blamed as 10,000 diagnosed with STIs last year
by Mary Regan
than 10,000 Irish people were diagnosed with some
form of sexually transmitted infection (STI) last
year, with excessive alcohol consumption being blamed
for the unprecedented rise in infection rates.
new report by the Women's Health Council (WHC) identifies
the need for a national screening programme for
chlamydia, the second most common STI with which
3,000 Irish people were infected last year.
disease, which leads to infertility in about 10%
of cases, now affects almost 11 times more people
than it did 10 years ago.
WHC report, due to be published today, also expresses
concern about ano-genital warts, with 2,899 cases
detected last year, the highest ever on record.
said alcohol is one of the biggest contributing
factors to unsafe sex, with almost half of men (45%)
and a quarter of women (26%), admitting that drinking
alcohol had contributed to them having sex without
report said: "The role that alcohol plays in
risky sexual behaviour needs to be considered due
to high consumption level and binge-drinking pattern."
points to a recent EU report which shows that Ireland
has the highest percentage of binge drinkers in
Europe. It said: "It is vital that sexual health
promotion campaigns highlight the risks involved
in over-consumption and binge-drinking.
initiatives in this area must continue and improve
in order to ensure that Irish teenagers and adults
consume alcohol in a responsible manner, which will
not have negative repercussions - not only from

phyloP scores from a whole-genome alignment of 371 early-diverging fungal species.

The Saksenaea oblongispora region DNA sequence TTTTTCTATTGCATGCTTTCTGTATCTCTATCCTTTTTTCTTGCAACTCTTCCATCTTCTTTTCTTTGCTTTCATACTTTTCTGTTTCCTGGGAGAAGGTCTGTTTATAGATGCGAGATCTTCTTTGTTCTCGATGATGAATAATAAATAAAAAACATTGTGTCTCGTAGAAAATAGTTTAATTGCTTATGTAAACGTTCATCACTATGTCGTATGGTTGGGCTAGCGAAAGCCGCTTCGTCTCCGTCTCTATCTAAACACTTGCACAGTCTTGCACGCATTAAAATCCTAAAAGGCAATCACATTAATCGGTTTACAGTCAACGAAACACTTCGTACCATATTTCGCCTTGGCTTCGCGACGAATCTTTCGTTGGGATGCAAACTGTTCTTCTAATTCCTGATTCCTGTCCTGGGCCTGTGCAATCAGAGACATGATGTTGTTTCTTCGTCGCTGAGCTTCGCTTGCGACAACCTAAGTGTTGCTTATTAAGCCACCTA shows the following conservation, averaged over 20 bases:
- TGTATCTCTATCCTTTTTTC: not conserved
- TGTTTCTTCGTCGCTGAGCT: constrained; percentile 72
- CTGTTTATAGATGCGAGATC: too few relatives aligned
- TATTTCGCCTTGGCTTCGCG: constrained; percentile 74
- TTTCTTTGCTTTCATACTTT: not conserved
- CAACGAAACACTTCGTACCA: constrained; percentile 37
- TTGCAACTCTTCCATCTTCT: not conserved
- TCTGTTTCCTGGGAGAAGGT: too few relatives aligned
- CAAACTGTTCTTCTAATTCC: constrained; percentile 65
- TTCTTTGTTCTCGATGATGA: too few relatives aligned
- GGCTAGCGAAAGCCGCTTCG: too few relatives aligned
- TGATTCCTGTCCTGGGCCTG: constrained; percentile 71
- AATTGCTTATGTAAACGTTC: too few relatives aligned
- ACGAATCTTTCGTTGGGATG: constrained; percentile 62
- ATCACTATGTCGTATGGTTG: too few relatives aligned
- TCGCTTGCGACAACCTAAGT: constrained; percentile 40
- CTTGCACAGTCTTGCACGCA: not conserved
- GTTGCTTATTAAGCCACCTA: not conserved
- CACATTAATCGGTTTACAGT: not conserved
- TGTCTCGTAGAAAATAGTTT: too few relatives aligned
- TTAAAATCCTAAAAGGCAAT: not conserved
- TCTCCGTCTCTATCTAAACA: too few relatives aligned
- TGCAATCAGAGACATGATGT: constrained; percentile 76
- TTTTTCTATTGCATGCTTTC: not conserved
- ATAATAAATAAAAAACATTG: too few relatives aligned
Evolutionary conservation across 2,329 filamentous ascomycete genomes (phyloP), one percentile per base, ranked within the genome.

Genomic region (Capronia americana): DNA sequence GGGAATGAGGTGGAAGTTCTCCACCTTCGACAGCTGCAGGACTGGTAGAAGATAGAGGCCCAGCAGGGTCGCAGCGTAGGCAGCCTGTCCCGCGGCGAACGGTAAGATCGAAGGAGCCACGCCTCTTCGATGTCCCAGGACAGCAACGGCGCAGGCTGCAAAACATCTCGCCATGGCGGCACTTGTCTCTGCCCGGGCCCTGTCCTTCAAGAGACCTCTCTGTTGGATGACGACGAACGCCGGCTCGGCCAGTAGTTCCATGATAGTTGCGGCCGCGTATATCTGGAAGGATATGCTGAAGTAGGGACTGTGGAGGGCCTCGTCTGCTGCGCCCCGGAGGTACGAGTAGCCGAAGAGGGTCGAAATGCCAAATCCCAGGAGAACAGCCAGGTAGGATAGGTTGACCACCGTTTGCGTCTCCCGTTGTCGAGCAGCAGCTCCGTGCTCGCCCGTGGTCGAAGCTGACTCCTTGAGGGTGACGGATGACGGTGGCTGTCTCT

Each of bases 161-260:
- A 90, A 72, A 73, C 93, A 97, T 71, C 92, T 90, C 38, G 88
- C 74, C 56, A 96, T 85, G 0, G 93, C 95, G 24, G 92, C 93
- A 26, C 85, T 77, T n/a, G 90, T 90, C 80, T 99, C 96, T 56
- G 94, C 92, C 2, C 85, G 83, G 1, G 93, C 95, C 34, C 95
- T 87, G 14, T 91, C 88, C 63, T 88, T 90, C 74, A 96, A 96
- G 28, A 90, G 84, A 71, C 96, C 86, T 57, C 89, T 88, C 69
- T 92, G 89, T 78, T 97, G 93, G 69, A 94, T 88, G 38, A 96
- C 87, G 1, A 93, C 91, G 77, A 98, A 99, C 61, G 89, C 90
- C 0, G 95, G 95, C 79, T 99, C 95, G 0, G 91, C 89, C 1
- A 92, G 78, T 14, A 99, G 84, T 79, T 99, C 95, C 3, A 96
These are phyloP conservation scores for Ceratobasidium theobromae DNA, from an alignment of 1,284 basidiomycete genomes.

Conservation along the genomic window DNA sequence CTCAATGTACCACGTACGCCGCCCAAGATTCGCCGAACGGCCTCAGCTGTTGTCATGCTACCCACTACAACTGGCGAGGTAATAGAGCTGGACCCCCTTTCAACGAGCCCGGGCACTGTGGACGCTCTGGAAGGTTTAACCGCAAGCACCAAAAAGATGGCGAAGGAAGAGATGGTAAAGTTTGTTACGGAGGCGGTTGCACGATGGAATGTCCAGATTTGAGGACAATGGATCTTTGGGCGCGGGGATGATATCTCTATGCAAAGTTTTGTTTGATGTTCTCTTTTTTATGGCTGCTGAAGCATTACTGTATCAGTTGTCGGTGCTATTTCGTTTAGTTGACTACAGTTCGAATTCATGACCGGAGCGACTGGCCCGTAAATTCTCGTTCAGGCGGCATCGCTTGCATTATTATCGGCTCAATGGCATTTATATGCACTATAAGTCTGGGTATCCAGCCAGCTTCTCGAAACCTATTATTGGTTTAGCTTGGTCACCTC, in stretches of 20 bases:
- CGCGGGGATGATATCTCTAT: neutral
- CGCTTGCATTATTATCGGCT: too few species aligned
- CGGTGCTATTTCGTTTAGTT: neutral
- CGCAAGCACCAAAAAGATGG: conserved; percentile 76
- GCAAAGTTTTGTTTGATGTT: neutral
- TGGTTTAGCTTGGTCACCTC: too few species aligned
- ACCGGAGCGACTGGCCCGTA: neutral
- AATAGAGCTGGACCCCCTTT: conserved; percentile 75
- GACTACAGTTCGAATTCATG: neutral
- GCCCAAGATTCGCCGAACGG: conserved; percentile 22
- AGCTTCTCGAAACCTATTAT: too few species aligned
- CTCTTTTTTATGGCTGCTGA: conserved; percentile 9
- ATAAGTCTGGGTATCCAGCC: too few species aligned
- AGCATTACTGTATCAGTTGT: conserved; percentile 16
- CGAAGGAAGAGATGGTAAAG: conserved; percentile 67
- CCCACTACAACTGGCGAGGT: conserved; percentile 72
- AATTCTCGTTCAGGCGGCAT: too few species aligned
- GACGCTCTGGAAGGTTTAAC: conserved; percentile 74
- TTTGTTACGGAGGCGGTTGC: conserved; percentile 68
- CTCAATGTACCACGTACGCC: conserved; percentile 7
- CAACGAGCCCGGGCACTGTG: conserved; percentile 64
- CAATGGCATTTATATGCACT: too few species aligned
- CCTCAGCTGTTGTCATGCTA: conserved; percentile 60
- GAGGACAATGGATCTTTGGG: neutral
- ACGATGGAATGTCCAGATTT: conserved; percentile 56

a sexual health perspective but also for their long-term
physical and mental health."
report said that while the rise in STIs has caused
some concern, "it has not triggered the necessary
policy and service initiatives required to combat
said the issue of crisis pregnancy has overshadowed
sexual health promotion in general, something it
attributed to the "national discourse linked
with Ireland's restrictive abortion laws."
report said that, because of this, Irish people
are more likely to use the pill as their chosen
form of contraceptive, rather than condoms, which
can protect against STIs.
report, entitled Women and Sexually Transmitted
Infections, a Gendered Analysis, says women are
more vulnerable to STIs because of their biological
make-up, and cultural factors such as the burden
of responsibility for contraception. Women are also
more likely to suffer greater health repercussions
as a result of STIs than men.
National Women's Council, meanwhile, has called
for a health strategy for women. It said Irish women
suffer a range of health inequalities and have the
secon highest cancer mortality rate in Europe.